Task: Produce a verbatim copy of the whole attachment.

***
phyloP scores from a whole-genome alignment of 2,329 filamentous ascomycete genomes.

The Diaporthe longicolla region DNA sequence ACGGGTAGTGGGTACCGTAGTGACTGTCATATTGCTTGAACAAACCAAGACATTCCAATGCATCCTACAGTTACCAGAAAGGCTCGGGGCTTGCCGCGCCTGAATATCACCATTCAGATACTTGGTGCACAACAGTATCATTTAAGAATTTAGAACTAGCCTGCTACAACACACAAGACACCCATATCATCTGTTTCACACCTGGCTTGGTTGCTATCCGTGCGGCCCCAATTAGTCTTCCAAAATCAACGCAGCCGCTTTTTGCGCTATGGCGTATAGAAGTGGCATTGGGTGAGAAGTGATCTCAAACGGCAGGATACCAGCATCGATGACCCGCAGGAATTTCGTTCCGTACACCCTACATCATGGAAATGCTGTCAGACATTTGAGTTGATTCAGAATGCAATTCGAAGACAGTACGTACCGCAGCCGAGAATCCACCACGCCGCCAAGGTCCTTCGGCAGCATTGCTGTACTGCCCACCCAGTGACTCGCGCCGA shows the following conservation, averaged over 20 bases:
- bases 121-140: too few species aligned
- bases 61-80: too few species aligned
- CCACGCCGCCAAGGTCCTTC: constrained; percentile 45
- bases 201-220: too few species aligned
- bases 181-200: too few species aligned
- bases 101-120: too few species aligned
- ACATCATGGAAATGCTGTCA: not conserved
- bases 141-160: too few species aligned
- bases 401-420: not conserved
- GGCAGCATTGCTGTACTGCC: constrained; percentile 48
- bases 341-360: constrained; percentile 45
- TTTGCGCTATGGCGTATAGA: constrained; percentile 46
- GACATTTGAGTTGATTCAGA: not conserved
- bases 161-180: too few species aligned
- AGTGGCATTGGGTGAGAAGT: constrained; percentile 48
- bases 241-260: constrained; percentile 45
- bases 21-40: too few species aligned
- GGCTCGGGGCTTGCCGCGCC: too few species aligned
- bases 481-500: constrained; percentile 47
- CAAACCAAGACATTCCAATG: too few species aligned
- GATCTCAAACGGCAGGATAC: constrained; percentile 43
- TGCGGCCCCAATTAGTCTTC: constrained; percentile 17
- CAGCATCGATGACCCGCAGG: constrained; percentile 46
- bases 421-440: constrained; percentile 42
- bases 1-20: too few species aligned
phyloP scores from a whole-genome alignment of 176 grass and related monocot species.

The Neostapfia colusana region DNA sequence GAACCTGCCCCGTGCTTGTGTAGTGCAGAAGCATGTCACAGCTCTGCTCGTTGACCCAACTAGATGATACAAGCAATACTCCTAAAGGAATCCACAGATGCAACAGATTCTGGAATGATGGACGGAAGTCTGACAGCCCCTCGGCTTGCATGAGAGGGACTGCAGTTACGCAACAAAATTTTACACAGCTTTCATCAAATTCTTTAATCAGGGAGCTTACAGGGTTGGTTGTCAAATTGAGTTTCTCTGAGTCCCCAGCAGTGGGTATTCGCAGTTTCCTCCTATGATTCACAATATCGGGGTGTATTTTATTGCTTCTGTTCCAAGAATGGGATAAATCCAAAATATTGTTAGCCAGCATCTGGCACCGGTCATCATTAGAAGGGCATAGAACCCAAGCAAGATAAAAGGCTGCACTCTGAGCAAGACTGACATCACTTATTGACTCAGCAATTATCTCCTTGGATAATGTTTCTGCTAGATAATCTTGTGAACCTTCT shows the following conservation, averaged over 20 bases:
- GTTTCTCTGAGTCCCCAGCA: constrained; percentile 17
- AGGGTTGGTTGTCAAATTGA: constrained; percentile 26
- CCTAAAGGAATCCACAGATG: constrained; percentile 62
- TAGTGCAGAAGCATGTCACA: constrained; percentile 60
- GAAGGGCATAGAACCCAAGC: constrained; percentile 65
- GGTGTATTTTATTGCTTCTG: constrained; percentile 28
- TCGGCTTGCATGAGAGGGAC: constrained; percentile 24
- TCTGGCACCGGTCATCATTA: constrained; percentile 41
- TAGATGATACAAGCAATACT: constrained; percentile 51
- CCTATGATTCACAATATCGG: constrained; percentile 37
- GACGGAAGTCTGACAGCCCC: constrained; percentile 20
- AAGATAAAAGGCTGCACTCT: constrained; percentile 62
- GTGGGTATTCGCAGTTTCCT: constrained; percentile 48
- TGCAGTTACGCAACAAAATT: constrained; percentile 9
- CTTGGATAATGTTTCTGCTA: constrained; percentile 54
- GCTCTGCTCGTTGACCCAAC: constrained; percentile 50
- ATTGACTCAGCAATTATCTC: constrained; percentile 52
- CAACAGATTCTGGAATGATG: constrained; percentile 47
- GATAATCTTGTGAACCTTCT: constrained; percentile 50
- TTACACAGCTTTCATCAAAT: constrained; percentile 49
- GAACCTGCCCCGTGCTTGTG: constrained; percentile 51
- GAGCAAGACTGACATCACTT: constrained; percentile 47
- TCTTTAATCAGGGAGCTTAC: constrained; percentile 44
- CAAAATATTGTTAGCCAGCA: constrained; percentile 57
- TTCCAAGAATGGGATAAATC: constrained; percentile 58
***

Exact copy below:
phyloP scores from a whole-genome alignment of 2,329 filamentous ascomycete genomes.

The Diaporthe longicolla region DNA sequence ACGGGTAGTGGGTACCGTAGTGACTGTCATATTGCTTGAACAAACCAAGACATTCCAATGCATCCTACAGTTACCAGAAAGGCTCGGGGCTTGCCGCGCCTGAATATCACCATTCAGATACTTGGTGCACAACAGTATCATTTAAGAATTTAGAACTAGCCTGCTACAACACACAAGACACCCATATCATCTGTTTCACACCTGGCTTGGTTGCTATCCGTGCGGCCCCAATTAGTCTTCCAAAATCAACGCAGCCGCTTTTTGCGCTATGGCGTATAGAAGTGGCATTGGGTGAGAAGTGATCTCAAACGGCAGGATACCAGCATCGATGACCCGCAGGAATTTCGTTCCGTACACCCTACATCATGGAAATGCTGTCAGACATTTGAGTTGATTCAGAATGCAATTCGAAGACAGTACGTACCGCAGCCGAGAATCCACCACGCCGCCAAGGTCCTTCGGCAGCATTGCTGTACTGCCCACCCAGTGACTCGCGCCGA shows the following conservation, averaged over 20 bases:
- bases 121-140: too few species aligned
- bases 61-80: too few species aligned
- CCACGCCGCCAAGGTCCTTC: constrained; percentile 45
- bases 201-220: too few species aligned
- bases 181-200: too few species aligned
- bases 101-120: too few species aligned
- ACATCATGGAAATGCTGTCA: not conserved
- bases 141-160: too few species aligned
- bases 401-420: not conserved
- GGCAGCATTGCTGTACTGCC: constrained; percentile 48
- bases 341-360: constrained; percentile 45
- TTTGCGCTATGGCGTATAGA: constrained; percentile 46
- GACATTTGAGTTGATTCAGA: not conserved
- bases 161-180: too few species aligned
- AGTGGCATTGGGTGAGAAGT: constrained; percentile 48
- bases 241-260: constrained; percentile 45
- bases 21-40: too few species aligned
- GGCTCGGGGCTTGCCGCGCC: too few species aligned
- bases 481-500: constrained; percentile 47
- CAAACCAAGACATTCCAATG: too few species aligned
- GATCTCAAACGGCAGGATAC: constrained; percentile 43
- TGCGGCCCCAATTAGTCTTC: constrained; percentile 17
- CAGCATCGATGACCCGCAGG: constrained; percentile 46
- bases 421-440: constrained; percentile 42
- bases 1-20: too few species aligned
phyloP scores from a whole-genome alignment of 176 grass and related monocot species.

The Neostapfia colusana region DNA sequence GAACCTGCCCCGTGCTTGTGTAGTGCAGAAGCATGTCACAGCTCTGCTCGTTGACCCAACTAGATGATACAAGCAATACTCCTAAAGGAATCCACAGATGCAACAGATTCTGGAATGATGGACGGAAGTCTGACAGCCCCTCGGCTTGCATGAGAGGGACTGCAGTTACGCAACAAAATTTTACACAGCTTTCATCAAATTCTTTAATCAGGGAGCTTACAGGGTTGGTTGTCAAATTGAGTTTCTCTGAGTCCCCAGCAGTGGGTATTCGCAGTTTCCTCCTATGATTCACAATATCGGGGTGTATTTTATTGCTTCTGTTCCAAGAATGGGATAAATCCAAAATATTGTTAGCCAGCATCTGGCACCGGTCATCATTAGAAGGGCATAGAACCCAAGCAAGATAAAAGGCTGCACTCTGAGCAAGACTGACATCACTTATTGACTCAGCAATTATCTCCTTGGATAATGTTTCTGCTAGATAATCTTGTGAACCTTCT shows the following conservation, averaged over 20 bases:
- GTTTCTCTGAGTCCCCAGCA: constrained; percentile 17
- AGGGTTGGTTGTCAAATTGA: constrained; percentile 26
- CCTAAAGGAATCCACAGATG: constrained; percentile 62
- TAGTGCAGAAGCATGTCACA: constrained; percentile 60
- GAAGGGCATAGAACCCAAGC: constrained; percentile 65
- GGTGTATTTTATTGCTTCTG: constrained; percentile 28
- TCGGCTTGCATGAGAGGGAC: constrained; percentile 24
- TCTGGCACCGGTCATCATTA: constrained; percentile 41
- TAGATGATACAAGCAATACT: constrained; percentile 51
- CCTATGATTCACAATATCGG: constrained; percentile 37
- GACGGAAGTCTGACAGCCCC: constrained; percentile 20
- AAGATAAAAGGCTGCACTCT: constrained; percentile 62
- GTGGGTATTCGCAGTTTCCT: constrained; percentile 48
- TGCAGTTACGCAACAAAATT: constrained; percentile 9
- CTTGGATAATGTTTCTGCTA: constrained; percentile 54
- GCTCTGCTCGTTGACCCAAC: constrained; percentile 50
- ATTGACTCAGCAATTATCTC: constrained; percentile 52
- CAACAGATTCTGGAATGATG: constrained; percentile 47
- GATAATCTTGTGAACCTTCT: constrained; percentile 50
- TTACACAGCTTTCATCAAAT: constrained; percentile 49
- GAACCTGCCCCGTGCTTGTG: constrained; percentile 51
- GAGCAAGACTGACATCACTT: constrained; percentile 47
- TCTTTAATCAGGGAGCTTAC: constrained; percentile 44
- CAAAATATTGTTAGCCAGCA: constrained; percentile 57
- TTCCAAGAATGGGATAAATC: constrained; percentile 58